SECTION II.-The Beauty of Language with respect to Signification.
The present subject divides itself into parts; and what follows suggests a division into two parts. In every period, two things are to be regarded: first, the words of which it is composed; next, the arrangement of these words; the former resembling the stones that compose a building, and the latter resembling the order
in which they are placed. Hence the beauty of language with respect to signification may be distinguished into two kinds: first, the beauties that arise from a right choice of words for constructing the period; and next, the beauties that arise from a due arrangement of these words. I begin with rules that direct us to a right choice of words, and then proceed to rules that concern their arrangement.
And with respect to the former, communication of thought being the chief end of language, it is a rule that perspicuity ought not to be sacrificed to any other beauty whatever: if it should be doubted whether perspicuity be a positive beauty, it cannot be doubted that the want of it is the greatest defect. Nothing therefore in language ought more to be studied, than to prevent all obscurity in the expression; for to have no meaning, is but one degree worse than to have a meaning that is not understood.
Want of perspicuity from a wrong arrangement, belongs to the next branch. Obscurity from a wrong choice of words is a common error among the herd of writers; and there may be a defect in perspicuity proceeding even from the slightest ambiguity in construction; as where the period commences with a member conceived to be in the nominative case, which afterward is found to be in the objective. Another error against perspicuity, and which passes with some writers for a beauty, is the giving different names to the same object, mentioned oftener than once in the same period.
The next rule, because next in importance, is, that language ought to correspond with the subject. Heroic actions or sentiments require elevated language; tender sentiments ought to be expressed in words soft and flowing; and plain language void of ornament, is adapted to subjects grave and didactic. Language is the dress of thought: and where the one is not suited to the other, we are sensible of incongruity; as where a judge is dressed like a fop, or a peasant like a man of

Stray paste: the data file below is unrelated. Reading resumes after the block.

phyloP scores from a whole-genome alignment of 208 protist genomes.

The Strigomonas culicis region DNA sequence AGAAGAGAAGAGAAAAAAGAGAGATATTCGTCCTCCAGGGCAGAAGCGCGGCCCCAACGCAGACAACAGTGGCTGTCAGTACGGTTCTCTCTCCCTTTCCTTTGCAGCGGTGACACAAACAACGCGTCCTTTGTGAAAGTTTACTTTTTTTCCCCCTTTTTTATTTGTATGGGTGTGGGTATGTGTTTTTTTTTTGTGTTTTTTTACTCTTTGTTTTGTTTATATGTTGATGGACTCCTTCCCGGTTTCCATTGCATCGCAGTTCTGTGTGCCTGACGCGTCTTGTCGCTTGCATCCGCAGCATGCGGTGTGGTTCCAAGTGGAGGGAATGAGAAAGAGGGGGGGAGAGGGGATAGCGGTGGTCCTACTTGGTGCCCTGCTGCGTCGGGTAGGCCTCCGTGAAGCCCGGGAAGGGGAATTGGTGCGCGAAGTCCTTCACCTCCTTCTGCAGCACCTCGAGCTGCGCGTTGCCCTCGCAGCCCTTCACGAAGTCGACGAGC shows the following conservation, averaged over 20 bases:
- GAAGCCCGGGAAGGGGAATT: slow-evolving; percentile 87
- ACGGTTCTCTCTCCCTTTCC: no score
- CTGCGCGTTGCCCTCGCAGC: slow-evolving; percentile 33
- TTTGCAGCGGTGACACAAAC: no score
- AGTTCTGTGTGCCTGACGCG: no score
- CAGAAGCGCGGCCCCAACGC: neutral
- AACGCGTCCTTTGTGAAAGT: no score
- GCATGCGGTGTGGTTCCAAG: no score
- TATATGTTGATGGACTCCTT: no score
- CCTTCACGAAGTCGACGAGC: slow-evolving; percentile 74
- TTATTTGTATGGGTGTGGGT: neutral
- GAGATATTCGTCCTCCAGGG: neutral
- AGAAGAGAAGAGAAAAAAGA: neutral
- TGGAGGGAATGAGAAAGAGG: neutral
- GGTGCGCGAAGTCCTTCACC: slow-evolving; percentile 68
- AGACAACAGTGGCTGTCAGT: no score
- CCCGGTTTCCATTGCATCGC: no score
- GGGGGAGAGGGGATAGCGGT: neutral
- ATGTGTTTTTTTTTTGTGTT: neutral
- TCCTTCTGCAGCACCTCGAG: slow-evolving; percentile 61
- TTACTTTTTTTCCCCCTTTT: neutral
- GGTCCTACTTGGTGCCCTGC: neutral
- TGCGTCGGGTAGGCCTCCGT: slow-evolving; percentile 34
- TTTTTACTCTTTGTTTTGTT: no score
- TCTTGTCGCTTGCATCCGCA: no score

quality. Where the impression made by the words resembles the impression made by the thought, the similar emotions mix sweetly in the mind, and double the pleasure; but where the impressions made by the thought and the words are dissimilar, the unnatural union they are forced into is disagreeable.
This concordance between the thought and the words has been observed by every critic, and is so well understood as not to require any illustration. But there is a concordance of a peculiar kind, that has scarcely been touched upon in works of criticism, though it contributes to neatness of composition. It is what follows. In a thought of any extent, we commonly find some parts intimately united, some slightly, some disjoined, and some directly opposed to each other. To find these conjunctions and disjunctions imitated in the expression, is a beauty; because such imitation makes the words concordant with the sense. Two members of a thought, connected by their relation tó the same action, will be expressed by two members of the period governed by the same verb; in which case these members, to improve their connexion, ought to be constructed in the same manner. This beauty is common among good writers. Where two ideas are so connected, as to require but a copulative, it is pleasant to find a connexion in the words that express these ideas, were it even so slight as where both begin with the same letter.
Next as to examples of disjunction and opposition in the parts of the thought, imitated in the expression; an imitation that is distinguished by the name of antithesis. Speaking of Coriolanus soliciting the people to be made consul:
With a proud heart he wore his humble weeds.
Had you rather Cæsar were living, and die all slaves, than that Cæsar were dead, to live all free men? JULIUS CAESAR.
Artificial connexion among words is a beauty when it represents any peculiar connexion among the con